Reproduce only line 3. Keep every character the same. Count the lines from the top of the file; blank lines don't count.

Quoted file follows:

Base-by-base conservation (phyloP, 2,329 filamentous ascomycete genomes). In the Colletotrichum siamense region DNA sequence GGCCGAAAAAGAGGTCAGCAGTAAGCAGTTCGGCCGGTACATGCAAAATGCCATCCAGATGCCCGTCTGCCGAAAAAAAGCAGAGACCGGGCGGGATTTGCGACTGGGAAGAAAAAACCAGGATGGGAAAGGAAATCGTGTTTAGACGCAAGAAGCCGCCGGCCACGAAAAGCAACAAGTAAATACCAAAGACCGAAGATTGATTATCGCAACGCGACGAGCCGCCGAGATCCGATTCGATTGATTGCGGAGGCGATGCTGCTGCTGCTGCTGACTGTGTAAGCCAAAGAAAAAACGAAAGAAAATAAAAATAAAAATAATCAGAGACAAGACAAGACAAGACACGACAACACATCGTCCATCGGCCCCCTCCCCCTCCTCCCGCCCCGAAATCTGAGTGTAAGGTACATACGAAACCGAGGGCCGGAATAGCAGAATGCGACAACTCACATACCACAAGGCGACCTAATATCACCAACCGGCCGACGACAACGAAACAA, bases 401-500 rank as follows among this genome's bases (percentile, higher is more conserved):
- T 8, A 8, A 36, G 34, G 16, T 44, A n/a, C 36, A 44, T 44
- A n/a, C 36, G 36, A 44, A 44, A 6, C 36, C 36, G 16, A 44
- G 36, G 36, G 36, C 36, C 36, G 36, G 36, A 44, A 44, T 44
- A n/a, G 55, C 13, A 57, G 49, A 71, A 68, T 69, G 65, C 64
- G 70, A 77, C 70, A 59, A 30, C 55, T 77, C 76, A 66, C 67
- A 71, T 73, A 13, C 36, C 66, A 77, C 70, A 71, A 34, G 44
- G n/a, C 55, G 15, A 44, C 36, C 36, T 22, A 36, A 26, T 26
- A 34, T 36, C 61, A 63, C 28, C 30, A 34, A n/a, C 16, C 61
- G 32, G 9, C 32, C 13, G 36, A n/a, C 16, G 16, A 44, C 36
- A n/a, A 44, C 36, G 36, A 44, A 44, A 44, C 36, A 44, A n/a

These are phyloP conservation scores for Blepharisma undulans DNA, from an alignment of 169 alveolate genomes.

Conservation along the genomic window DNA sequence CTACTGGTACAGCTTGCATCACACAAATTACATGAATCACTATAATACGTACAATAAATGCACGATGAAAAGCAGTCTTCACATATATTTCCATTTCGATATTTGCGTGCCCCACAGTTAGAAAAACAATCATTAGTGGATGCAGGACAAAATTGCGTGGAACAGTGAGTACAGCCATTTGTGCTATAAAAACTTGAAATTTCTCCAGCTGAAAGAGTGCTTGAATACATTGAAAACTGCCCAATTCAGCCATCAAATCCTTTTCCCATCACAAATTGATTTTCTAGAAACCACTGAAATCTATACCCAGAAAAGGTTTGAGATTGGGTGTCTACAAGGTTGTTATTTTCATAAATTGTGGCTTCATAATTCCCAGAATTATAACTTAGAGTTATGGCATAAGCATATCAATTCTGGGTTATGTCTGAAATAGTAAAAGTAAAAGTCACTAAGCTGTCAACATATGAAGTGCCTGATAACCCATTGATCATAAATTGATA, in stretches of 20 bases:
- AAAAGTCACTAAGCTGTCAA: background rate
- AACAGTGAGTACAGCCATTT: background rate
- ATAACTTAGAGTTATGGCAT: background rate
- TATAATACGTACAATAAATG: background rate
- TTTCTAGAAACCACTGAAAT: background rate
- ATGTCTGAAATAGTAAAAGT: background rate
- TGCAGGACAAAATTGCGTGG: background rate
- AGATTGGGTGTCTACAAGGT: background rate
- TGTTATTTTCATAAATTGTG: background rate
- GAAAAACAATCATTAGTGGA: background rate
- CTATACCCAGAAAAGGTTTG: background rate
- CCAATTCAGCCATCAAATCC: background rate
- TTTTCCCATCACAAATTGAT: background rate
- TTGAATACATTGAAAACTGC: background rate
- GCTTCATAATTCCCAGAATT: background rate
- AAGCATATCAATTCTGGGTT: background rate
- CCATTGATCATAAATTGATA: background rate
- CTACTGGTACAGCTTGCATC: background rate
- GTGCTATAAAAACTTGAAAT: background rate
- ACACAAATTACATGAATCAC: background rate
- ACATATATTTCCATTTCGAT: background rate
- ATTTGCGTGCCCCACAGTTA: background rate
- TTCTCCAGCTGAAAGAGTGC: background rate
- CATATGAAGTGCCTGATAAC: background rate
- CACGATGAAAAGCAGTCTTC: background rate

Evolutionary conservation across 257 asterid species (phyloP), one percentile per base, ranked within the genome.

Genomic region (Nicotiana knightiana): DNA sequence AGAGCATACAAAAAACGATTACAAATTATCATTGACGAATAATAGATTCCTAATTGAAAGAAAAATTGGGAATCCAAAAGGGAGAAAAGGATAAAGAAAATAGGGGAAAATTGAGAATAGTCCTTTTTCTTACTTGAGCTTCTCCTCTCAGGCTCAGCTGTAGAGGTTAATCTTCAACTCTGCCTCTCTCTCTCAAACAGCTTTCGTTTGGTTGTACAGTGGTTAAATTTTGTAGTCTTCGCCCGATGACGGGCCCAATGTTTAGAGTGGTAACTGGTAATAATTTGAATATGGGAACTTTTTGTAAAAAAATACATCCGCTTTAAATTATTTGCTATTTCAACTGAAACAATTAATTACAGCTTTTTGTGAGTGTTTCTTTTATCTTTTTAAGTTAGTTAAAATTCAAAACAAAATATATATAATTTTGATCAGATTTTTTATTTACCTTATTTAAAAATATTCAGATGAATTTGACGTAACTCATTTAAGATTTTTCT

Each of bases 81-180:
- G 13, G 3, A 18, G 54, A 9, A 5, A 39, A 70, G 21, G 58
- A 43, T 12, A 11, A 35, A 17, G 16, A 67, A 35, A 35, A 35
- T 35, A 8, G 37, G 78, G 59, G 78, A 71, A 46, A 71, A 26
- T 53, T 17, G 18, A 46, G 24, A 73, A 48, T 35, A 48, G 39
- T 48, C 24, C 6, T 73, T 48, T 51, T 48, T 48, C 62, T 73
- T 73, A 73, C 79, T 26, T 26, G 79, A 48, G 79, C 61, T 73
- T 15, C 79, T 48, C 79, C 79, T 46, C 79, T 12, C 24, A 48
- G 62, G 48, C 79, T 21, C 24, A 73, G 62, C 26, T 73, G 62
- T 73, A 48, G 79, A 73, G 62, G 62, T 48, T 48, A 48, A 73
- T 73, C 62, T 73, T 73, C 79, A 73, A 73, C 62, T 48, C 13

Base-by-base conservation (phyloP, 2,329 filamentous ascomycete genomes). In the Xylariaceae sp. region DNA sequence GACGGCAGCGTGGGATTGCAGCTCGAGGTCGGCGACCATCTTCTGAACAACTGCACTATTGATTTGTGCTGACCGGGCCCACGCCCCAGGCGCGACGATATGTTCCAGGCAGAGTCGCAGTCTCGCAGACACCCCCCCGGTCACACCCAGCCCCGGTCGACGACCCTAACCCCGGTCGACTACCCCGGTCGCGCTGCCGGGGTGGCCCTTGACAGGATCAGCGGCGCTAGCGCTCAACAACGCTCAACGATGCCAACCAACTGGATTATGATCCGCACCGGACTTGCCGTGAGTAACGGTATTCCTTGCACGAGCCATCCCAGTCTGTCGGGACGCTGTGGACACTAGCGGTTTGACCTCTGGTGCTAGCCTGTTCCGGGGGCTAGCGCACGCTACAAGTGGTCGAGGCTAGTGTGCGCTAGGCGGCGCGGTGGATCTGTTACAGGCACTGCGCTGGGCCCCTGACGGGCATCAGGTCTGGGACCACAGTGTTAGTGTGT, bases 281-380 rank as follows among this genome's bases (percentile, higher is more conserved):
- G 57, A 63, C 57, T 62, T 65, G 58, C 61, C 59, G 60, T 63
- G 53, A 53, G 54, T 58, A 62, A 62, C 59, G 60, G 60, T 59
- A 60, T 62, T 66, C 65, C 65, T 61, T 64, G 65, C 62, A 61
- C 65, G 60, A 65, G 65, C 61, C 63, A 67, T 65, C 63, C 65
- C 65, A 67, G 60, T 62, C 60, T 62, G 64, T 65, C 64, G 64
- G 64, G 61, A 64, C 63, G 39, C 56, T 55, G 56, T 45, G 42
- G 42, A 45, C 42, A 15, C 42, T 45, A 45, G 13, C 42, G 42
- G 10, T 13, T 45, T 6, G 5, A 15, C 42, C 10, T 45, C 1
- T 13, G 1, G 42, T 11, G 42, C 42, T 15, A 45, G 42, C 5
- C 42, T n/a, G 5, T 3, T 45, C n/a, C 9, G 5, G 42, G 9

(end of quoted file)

- A n/a, C 36, G 36, A 44, A 44, A 6, C 36, C 36, G 16, A 44